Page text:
I tend to avoid Lady Blogs, mostly because the constant quest for disclosure seems a little disingenuous after a while. I also tend to avoid Mommy Blogs, because I am not one, and because I think that if I was they still wouldn't resonate with me. That said, I do read a lot of blogs written by ladies and moms, but mostly they are focused on design, craft, food, or the daily goings-on of small business owners I've either purchased things from or those I find particularly inspiring. Recently, I started reading the personal blog of the owner of whimsy & spice, makers of the some of the prettiest confections I've ever seen. It's a great blog because it's not fluffy or full of exclamation points. It's honest and engaging, with neat pictures and adventures mixed in. Jenna recently wrote a really profound and moving post about raising her two daughters, and the trials and tribulations inherent in the attempt to raise two girls when you were a rather mixed up and imperfect one yourself. It was all motivated by a meme that's circulated the not-quite-mommy/lady-look-at-these-pretty-things-I've-found-for-you region of blogland recently - Things I'm Afraid To Tell You. Inspired by Jess Constable from Make Under My Life, Things I'm Afraid to Tell You kind of forces to the surface the people behind the content. It encourages these seekers of All That's Beautiful to reach within instead of beyond, showing the deep cavernous places where they hide secrets that are the hypothetical antithesis of the pretty/perfection they strive to share on their blogs. Creature Comforts shared a profound post in response, and a whole bunch of other bloggers followed suit (and are linked on her blog).
Whether I write about it or not, I do think often about the Culture of Pretty Perfection perpetuated by these people. After a while I think it becomes less about quality content and more about finding a bunch of things that no one else has found, which in turn stokes the fire of creative people/makers to make the things that no one else is made. It's both fruitful and fruitless. I have tried to join in and create my own brand of pretty finds, but it's exhausting. And to be honest, I'd much rather write. So lately, that's what I've done. When I read through a few of these "revelatory" posts, I felt kind of weird. Many of the posts illuminated my suspicion that there isn't much depth beyond the pretty for these people. For others, I felt moved. What I realized, though, is that I don't have much of a choice when it comes to Things I'm Afraid To Tell You. In order to make sure I'm afforded the rights and privileges that I deserve, I can't keep secrets. Or at least, I try really hard not to. The meme solidified for me that I just need to keep on sharing, even when it hurts, because I'm good at that.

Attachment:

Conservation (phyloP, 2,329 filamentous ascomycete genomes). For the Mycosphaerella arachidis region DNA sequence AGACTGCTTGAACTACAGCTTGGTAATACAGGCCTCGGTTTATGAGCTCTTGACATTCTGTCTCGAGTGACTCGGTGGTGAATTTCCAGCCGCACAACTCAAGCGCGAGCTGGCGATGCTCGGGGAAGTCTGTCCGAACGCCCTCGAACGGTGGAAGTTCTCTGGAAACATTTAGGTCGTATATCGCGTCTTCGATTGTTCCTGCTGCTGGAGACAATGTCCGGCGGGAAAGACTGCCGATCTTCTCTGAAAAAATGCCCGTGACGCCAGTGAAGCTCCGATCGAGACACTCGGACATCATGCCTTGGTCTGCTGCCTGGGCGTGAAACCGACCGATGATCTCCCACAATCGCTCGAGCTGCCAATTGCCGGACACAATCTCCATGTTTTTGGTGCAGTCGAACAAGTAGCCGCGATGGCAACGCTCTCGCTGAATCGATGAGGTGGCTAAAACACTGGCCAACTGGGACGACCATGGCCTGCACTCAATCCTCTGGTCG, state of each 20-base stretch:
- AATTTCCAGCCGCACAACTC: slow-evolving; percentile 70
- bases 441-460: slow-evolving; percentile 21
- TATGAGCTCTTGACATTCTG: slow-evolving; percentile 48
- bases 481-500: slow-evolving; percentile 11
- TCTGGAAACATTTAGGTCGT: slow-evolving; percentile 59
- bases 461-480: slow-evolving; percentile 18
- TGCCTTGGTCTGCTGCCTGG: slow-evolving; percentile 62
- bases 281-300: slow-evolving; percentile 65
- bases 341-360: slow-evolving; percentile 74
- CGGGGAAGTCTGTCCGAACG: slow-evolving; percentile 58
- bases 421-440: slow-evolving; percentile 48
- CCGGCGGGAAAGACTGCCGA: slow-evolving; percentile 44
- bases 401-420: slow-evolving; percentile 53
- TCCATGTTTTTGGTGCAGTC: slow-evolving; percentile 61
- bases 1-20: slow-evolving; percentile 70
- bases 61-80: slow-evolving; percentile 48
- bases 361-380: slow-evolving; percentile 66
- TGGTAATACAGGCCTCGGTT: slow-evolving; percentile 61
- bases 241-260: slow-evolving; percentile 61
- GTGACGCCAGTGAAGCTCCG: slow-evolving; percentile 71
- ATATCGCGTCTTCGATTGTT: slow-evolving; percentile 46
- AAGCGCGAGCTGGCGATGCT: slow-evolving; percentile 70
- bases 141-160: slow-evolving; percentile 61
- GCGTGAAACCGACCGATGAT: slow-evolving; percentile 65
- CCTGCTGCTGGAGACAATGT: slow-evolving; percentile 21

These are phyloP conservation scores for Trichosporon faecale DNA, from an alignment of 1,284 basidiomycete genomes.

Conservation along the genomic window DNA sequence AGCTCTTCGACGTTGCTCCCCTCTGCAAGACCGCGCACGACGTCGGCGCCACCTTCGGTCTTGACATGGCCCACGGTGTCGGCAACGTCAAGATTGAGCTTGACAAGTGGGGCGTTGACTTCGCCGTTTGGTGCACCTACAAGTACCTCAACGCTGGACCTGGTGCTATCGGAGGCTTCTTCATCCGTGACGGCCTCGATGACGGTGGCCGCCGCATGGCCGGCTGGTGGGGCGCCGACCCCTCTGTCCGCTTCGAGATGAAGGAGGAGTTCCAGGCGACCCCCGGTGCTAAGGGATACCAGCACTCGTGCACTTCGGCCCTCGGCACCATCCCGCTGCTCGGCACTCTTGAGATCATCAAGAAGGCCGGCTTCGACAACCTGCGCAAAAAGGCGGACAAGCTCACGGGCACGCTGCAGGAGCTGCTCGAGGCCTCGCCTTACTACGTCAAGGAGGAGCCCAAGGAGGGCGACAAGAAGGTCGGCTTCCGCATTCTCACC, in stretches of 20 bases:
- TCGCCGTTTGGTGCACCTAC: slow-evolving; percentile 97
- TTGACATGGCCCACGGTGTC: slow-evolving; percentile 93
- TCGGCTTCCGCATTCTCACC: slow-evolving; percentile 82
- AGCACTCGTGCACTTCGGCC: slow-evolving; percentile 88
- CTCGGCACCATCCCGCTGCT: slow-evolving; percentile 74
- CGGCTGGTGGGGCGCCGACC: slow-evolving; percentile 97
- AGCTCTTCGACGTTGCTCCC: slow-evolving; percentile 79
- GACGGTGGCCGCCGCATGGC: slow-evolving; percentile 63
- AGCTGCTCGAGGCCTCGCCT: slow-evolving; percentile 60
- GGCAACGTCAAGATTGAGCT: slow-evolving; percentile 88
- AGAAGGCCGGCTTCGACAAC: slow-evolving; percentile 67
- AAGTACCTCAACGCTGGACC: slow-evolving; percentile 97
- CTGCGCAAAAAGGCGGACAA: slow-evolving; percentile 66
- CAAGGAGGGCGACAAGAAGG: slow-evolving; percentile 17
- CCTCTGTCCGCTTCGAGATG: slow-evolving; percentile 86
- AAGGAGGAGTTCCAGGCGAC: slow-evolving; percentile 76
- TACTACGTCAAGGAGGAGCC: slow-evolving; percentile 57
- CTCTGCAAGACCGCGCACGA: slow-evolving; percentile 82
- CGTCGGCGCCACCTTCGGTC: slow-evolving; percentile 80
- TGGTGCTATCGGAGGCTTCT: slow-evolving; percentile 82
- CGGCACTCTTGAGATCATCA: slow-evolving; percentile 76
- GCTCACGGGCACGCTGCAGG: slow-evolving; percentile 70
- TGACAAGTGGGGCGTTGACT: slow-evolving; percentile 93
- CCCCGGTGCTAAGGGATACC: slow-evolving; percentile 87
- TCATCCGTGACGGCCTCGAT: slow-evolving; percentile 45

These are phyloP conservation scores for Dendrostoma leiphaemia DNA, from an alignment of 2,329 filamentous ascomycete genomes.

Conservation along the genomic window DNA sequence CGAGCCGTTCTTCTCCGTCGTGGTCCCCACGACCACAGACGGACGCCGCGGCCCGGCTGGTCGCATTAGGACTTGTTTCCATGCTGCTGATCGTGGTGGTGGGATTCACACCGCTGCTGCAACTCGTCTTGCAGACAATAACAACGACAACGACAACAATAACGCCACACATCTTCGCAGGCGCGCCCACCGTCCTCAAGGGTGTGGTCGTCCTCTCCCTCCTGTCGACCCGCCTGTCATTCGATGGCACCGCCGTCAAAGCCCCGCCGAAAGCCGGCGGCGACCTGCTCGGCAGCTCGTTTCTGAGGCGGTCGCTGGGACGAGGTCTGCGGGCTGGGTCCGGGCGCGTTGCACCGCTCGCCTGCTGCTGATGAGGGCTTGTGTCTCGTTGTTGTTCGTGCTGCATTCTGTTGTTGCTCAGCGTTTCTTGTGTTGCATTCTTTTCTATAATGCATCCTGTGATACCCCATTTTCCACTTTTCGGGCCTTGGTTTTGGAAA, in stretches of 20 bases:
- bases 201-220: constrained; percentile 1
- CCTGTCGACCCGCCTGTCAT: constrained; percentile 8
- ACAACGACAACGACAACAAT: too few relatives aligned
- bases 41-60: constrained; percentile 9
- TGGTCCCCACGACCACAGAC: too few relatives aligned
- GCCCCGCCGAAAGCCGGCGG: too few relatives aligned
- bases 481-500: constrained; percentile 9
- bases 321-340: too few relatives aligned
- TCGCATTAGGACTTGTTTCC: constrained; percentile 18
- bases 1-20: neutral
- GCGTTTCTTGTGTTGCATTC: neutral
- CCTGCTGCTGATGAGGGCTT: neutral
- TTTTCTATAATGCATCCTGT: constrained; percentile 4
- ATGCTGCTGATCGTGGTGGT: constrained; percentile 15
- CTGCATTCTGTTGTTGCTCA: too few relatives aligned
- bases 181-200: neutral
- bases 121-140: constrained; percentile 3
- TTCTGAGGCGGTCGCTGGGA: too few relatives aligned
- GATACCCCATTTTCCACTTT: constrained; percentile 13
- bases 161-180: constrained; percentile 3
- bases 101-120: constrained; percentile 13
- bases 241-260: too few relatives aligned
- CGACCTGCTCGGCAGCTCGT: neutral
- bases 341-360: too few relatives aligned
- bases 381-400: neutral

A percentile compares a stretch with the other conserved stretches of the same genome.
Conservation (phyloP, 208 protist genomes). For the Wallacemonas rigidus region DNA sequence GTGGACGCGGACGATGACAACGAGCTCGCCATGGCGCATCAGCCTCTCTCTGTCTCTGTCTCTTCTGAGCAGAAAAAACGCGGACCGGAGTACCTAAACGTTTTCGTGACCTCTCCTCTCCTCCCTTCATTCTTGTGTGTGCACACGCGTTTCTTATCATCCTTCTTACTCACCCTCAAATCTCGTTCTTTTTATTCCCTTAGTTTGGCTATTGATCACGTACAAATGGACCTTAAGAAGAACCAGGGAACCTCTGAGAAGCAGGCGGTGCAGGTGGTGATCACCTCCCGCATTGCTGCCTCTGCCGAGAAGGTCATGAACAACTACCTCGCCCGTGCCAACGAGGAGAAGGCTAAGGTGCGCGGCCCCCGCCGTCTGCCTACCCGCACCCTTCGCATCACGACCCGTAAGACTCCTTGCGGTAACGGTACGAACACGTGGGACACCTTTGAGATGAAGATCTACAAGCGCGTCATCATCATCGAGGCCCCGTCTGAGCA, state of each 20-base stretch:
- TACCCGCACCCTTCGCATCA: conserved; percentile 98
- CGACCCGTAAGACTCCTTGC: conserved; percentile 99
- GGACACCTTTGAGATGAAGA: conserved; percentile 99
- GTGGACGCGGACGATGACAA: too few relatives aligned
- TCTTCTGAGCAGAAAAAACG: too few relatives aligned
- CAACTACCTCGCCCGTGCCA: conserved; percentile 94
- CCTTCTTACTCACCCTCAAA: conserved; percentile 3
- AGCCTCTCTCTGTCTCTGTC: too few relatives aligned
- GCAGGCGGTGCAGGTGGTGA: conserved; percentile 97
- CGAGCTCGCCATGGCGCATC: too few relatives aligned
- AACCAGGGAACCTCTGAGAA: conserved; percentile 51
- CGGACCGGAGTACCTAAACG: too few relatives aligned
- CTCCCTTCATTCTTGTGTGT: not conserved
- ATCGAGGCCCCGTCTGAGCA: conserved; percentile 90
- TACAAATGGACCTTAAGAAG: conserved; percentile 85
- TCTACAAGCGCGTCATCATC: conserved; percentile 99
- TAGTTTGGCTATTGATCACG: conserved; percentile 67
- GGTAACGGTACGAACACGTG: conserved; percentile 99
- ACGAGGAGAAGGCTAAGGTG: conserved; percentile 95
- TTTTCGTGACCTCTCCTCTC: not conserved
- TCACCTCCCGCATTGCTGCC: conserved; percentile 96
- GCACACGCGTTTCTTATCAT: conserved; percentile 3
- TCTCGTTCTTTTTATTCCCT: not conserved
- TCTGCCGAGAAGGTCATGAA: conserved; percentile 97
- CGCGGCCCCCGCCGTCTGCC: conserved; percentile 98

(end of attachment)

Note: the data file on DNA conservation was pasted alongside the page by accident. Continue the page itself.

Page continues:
So instead of sharing deep dark secrets that I don't have, I'm going to share some things with you that I think will help you like yourself more, and be nicer to other people and possibly even to yourself. As someone who has spent the majority of her life as a fat person, I find that a lot of people have opinions. Generally unsolicited opinions, too. Thing I'm Not Afraid to Tell You - fat bodies are not up for discussion, especially when they aren't yours. Period. Forever. Sometimes I see people frame their criticism of fat people by focusing on health - not helpful, often oversimplified, and usually inaccurate. Your anecdotal experience of being a fat person who lost all that weight? Wait five years and then put yourself on a television commercial touting the effectiveness of whatever diet plan you were on. The fact is that there are fat people who are completely healthy and active, and there are thin people who are the complete opposite. So long as that is true, question what you hear from other people and instead listen to your own body. And stop talking about bodies that don't belong to you.
There have been three fabulous things added to the internet in the past week or so on this topic. Please take some time to read each of them and expand your mind and approach to human interaction. You'll find that if you stop critiquing bodies and start experiencing people on a cerebral or emotional level, your entire experience of humanity will change. You'll also be surprised at how the world opens up, and you'll find that there are so many more pretty things and people.
- Jezebel > Being Mean to Fat People is Pointless: A Good Old Fashioned Plea for Civility
- Rookie > How Not to Care What Other People Think of You
- Huffington Post > Why You Should Think Twice Before You Praise Someone For Losing Weight
the bigger the better the bigger the better the bigger the better